After awhile we get restless and decide to hike out to the promontory that forms one side of the cove. It’s not too exciting, just more rocks and trees and other growing things. On the way back, we notice someone has taken up residence at site one. He’s bathing in the cove. I have no idea how anyone can stand that cold water. I wish I could because I’m feeling in need of a bath, but not so much that I can’t wait until I can take one in hot water.

Over dinner, I hear thunder. We pile all our gear into the tent and vestibule. The storm hits and it’s a doozy, much more intense than the one at Siskiwit Bay. Rain is slamming down, the thunder sounds like it’s hanging out right over our heads. To escape my fear, I put on my headlamp and immerse myself in my book. If you’ve ever read any of Nevada Barr’s Anna Pigeon novels, you know that seriously bad shit happens to Anna, all the time. A thunderstorm in the woods is nothing in comparison. It’s a great distraction.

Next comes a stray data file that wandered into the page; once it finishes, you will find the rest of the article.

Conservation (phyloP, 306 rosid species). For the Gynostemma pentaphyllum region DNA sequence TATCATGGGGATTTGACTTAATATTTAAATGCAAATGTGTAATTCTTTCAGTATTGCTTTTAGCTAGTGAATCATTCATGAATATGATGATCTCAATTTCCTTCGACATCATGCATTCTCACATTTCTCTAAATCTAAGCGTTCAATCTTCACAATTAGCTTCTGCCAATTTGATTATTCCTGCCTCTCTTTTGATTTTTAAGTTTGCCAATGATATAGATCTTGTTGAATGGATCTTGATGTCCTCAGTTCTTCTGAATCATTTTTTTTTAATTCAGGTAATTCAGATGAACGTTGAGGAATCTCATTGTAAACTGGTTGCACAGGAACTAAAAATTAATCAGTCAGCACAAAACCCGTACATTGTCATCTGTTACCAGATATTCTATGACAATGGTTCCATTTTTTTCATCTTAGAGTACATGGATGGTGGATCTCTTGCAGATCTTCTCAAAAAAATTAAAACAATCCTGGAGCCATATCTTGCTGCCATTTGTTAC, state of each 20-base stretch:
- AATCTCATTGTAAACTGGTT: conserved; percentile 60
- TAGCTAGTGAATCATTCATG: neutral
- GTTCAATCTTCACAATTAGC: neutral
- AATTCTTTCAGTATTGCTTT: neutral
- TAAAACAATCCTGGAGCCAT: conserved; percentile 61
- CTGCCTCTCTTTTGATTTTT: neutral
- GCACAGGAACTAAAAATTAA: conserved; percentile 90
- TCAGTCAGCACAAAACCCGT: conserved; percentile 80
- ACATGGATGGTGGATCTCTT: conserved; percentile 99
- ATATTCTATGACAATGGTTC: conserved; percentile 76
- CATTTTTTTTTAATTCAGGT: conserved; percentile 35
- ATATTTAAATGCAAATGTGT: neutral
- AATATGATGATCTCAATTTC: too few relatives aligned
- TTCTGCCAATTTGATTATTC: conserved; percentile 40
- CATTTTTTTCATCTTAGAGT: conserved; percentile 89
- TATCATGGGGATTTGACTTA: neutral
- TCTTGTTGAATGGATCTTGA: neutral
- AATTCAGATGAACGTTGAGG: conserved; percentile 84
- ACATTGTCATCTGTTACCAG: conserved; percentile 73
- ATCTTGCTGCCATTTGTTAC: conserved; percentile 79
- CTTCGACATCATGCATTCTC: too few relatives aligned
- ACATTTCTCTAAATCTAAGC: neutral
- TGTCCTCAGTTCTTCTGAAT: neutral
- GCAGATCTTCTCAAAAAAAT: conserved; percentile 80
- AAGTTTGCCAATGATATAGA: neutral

The storm floods the tent pad and water comes into the tent, but only on my side.  Luckily I’m on an inflatable pad, so it should float if we’re inundated. I put as much stuff as I can into plastic bags or in the pouch on the side of the tent. I scoot as close to Julie as the pile of food between us allows, and try not to think about a tree falling on us as the sky continues to unleash its fury.

Statistics:
Start time: 9 am
 End time: 12:30 pm
 Hours walking: 3. 5
 Miles walked: 4.8
 Average speed: 1.37 mph
 Moose seen: 0